Quaglino’s, Bury Street

Quag logo

With the diet well and truly on the rocks and the gym avoidance tactics at an all-time high it seemed only fitting to end last week’s week of over-indulgence with dinner at Quaglino’s. Re-launched, noisy, over-the-top and just down-right brash! The refurb has seen Quags go from beautiful but tired and in need of help to a sparkling beast of a D&D carbon cut-out restaurant with a massive bar (a la Royal Exchange / Bluebird) in he middle and staff from all over the group working to keep it going at the break-neck speed required to keep Quags on the map, namely Mickael Weiss – formally of Coq d’Argent where I had my first job in London all those many many years ago! t’s the kind of place you feel wrong f you don’t have a glass of Champagne on arrival, so we obliged and had a glass of the house  – Veuve Cliquot.

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Starters – apparently I moved away from predicable Bel and didn’t order the foie gras or anything with truffle in it and had (following a few Facebook / Instagram pics from the chef) the Egg, ham and tomato fondue with Hollandaise and (oh sorry) truffle crumb. This was delicious, the egg was beautifully runny and soft with the crunchiness of the ham and the hit of intense tomato. And a beautiful looking dish too.

Q2My friends both had the gravadlax which thy said was lovely, again it was a gorgeous looking dish.  We accompanied all this with a bottle Bacchus from Chapel Down having been accosted by the Sommelier who crept up to the table, not unlike Inapector Clusso and said with a knowing look – I know what you have ordered, and I know what would work well with your food. So he preceded to ‘aid’ me in choosing the white, whilst being ever so polite when I required something a little cheaper from his first choice.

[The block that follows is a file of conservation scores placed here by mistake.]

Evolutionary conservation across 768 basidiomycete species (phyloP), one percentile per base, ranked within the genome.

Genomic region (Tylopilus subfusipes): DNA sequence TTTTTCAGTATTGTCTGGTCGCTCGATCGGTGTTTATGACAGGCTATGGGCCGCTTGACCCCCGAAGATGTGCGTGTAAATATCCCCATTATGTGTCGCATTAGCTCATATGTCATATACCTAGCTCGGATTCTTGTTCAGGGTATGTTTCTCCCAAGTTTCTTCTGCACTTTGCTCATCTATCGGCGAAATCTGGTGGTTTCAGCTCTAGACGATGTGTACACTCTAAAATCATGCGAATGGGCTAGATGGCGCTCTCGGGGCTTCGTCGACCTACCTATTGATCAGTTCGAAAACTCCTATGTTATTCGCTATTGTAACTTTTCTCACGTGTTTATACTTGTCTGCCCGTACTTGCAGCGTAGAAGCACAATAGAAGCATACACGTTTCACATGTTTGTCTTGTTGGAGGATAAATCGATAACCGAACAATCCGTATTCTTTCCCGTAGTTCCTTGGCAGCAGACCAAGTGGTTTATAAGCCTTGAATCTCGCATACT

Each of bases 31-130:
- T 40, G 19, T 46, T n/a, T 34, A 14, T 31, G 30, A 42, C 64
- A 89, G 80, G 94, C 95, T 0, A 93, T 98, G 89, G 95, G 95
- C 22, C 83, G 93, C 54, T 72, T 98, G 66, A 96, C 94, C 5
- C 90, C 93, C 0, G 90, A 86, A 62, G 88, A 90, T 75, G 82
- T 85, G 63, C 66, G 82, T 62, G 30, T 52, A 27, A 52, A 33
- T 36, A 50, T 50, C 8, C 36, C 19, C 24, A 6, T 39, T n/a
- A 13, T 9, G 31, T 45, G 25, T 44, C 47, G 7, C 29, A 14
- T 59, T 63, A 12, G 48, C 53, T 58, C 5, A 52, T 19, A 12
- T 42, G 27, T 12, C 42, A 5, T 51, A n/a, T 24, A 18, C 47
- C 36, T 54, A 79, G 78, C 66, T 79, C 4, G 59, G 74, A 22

On to the mains – again – apparently I steered from the norm and went for the mouth-watering sounding dish suckling pig belly with confit tomato, broad beans and morels. It’s not a hugely pretty dish – it’s difficult even for the artist that is Chef Weiss to make a sticky brown, rolled piece of meat look good but, and bare with me here, it was divine. The pork was so rich and sticky and sweet and salty at the same time with the morels and broad beans (the difference between Broad Beans when I was a kid and now is astounding) it was just so good.

Q5 The chaps had the lamb cutlets still bleating and huge but apparently very good and the fillet steak with foie gras which disappeared from the plate so quickly and with so many satisfied noises I figured it was also a pretty bloody good dish. All washed down with a delicious bottle of The Tithing, Willunga 100 from Australia.


What amazed me after all that richness and the fairly sizeable dishes was the fact that I wasn’t too full to move… So it was only right to have pudding – and a glass of Sauternes to go with it. My chocolate marquise with crème anglaise was lovely, but to be honest, by that point after Champagne, white wine, red wine and Sauternes I can’t remember an awful lot of it apart from giving away my custard and the lovely minty hint in the base of the pud.

A final digestif of Poire Williams and we were done. I confess I didn’t see the bill, however when I heard how it was split between the boys I got the impression it was fairly large and they were glad they each had something of at least 40% proof in a glass in front of them.
It’s a stunner of a place, the food is epic and the room is gorgeous. I would go back, absolutely, totally, but not for a while, I can’t afford it.

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